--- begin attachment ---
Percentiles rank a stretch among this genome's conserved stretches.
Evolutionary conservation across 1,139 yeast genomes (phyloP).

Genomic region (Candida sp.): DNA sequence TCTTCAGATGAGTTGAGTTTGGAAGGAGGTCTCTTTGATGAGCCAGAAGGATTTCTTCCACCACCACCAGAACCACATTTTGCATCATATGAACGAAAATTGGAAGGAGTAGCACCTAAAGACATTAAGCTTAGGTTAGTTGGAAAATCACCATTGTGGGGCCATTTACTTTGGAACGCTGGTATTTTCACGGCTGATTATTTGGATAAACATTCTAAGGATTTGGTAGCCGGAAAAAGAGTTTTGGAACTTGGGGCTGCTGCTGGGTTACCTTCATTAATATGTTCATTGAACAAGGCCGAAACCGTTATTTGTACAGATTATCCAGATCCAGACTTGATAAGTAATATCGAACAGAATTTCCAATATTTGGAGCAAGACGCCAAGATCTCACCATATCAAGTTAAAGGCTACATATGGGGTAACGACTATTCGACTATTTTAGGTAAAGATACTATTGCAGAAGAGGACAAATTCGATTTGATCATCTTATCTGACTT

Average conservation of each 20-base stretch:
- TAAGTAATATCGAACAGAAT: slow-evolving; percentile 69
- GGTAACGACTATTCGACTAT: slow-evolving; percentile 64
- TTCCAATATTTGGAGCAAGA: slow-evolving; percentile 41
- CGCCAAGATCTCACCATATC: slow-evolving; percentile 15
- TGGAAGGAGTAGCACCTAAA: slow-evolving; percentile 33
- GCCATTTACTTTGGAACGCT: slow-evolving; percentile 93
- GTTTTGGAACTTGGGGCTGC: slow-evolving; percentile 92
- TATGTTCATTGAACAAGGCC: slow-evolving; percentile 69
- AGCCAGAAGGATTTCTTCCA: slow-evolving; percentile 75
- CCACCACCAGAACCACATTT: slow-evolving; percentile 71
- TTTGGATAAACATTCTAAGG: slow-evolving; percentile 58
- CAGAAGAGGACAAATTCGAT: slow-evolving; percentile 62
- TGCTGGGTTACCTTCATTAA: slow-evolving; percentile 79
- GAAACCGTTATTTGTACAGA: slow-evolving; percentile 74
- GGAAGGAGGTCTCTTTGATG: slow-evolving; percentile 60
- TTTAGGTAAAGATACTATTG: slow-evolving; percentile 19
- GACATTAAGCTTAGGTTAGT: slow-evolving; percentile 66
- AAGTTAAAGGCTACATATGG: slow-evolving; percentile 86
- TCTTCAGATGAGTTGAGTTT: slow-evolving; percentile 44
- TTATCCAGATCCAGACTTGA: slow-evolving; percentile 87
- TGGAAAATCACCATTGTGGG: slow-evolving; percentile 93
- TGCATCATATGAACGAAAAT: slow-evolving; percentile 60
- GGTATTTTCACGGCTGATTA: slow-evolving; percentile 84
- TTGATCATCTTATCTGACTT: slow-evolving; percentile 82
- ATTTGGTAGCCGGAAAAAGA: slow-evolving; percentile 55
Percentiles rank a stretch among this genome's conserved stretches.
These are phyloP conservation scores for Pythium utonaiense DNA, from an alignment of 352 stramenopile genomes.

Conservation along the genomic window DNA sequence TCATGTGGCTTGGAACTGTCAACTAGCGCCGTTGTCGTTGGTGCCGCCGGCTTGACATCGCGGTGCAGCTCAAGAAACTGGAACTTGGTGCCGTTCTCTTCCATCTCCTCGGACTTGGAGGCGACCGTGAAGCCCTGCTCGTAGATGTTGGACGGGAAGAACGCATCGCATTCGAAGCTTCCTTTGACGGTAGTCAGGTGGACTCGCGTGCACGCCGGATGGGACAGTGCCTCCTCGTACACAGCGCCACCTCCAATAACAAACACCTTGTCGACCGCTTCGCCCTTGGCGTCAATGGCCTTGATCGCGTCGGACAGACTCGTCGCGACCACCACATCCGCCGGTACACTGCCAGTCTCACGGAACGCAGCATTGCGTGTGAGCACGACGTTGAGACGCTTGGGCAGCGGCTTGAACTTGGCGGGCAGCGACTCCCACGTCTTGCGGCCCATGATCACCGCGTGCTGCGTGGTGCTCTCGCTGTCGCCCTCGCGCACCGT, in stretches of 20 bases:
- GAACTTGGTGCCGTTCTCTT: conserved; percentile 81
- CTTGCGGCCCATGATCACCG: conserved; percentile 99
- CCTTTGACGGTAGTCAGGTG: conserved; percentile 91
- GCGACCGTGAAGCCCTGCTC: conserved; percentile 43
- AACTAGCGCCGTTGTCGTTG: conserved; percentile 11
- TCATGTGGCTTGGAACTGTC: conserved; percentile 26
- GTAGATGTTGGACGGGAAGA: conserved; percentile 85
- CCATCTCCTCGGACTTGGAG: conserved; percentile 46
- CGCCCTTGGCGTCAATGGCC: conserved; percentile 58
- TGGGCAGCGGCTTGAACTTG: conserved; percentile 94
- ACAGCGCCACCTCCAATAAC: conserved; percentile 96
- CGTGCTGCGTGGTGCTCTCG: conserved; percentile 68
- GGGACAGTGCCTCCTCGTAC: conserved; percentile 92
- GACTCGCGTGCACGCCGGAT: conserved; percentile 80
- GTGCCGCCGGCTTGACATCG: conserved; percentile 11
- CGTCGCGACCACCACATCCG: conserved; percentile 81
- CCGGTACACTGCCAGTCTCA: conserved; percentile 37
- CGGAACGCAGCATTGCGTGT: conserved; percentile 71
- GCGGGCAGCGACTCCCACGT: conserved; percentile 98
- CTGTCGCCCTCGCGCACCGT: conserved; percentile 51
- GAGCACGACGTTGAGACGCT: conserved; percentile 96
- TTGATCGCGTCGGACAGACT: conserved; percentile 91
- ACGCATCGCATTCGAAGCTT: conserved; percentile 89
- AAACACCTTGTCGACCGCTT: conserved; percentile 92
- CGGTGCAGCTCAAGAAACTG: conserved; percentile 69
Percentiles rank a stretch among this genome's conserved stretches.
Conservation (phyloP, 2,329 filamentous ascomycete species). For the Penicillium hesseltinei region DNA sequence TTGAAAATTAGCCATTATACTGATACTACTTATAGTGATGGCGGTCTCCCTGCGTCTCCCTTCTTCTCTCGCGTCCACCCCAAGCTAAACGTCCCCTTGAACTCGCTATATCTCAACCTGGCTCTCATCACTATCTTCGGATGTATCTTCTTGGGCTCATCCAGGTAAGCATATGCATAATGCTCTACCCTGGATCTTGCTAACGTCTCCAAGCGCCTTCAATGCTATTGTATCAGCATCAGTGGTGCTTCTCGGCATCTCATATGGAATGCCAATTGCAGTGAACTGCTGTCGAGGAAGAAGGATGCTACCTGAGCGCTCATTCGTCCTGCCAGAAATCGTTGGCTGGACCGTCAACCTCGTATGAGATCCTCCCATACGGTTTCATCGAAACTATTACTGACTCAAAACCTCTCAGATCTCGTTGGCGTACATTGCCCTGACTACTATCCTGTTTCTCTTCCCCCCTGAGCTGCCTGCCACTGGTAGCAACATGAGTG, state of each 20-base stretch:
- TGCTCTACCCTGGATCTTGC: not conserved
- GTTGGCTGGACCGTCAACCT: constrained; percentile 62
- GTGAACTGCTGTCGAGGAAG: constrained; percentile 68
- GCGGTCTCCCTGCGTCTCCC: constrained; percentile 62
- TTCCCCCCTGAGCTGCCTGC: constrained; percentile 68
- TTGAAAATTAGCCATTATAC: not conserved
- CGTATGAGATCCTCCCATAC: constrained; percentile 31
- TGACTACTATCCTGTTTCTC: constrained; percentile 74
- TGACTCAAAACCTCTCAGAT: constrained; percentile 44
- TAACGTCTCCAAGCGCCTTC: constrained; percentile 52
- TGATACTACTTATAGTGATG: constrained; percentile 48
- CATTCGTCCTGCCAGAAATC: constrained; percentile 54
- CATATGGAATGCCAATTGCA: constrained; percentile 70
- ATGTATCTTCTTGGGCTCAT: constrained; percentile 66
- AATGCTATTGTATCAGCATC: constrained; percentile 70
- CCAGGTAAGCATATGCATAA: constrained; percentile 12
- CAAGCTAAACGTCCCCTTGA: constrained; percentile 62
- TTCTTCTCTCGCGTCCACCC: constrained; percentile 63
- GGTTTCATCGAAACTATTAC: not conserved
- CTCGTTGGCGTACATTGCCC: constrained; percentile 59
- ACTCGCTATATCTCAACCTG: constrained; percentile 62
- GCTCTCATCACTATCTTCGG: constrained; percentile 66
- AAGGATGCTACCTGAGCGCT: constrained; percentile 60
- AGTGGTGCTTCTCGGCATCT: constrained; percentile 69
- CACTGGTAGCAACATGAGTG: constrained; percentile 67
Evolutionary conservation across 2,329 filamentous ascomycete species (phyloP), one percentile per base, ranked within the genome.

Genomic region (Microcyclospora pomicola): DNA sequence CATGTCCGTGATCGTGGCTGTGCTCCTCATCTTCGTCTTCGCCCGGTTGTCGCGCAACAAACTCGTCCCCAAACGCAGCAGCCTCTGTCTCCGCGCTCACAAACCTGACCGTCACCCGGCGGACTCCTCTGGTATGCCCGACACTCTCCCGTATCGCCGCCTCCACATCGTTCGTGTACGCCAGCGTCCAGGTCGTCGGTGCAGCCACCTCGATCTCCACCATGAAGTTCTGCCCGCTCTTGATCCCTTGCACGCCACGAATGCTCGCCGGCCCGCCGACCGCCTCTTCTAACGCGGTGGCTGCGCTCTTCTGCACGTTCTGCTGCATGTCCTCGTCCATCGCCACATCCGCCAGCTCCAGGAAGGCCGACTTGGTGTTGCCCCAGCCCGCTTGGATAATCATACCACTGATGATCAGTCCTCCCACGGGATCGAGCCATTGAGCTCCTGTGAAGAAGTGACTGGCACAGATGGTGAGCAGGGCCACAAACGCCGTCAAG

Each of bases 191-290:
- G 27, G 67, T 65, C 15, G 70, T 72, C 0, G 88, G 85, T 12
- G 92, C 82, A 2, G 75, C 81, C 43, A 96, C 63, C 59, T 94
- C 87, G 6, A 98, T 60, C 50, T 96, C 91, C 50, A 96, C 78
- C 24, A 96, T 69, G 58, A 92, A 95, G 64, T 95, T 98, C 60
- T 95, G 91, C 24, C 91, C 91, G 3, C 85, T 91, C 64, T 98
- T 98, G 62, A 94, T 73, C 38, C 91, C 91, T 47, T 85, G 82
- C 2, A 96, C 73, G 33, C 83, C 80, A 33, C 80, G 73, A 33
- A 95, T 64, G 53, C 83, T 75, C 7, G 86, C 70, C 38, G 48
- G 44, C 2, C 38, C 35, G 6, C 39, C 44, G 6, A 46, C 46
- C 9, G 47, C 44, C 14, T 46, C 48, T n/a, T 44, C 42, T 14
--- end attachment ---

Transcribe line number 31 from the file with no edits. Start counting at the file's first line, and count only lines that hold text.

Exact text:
These are phyloP conservation scores for Pythium utonaiense DNA, from an alignment of 352 stramenopile genomes.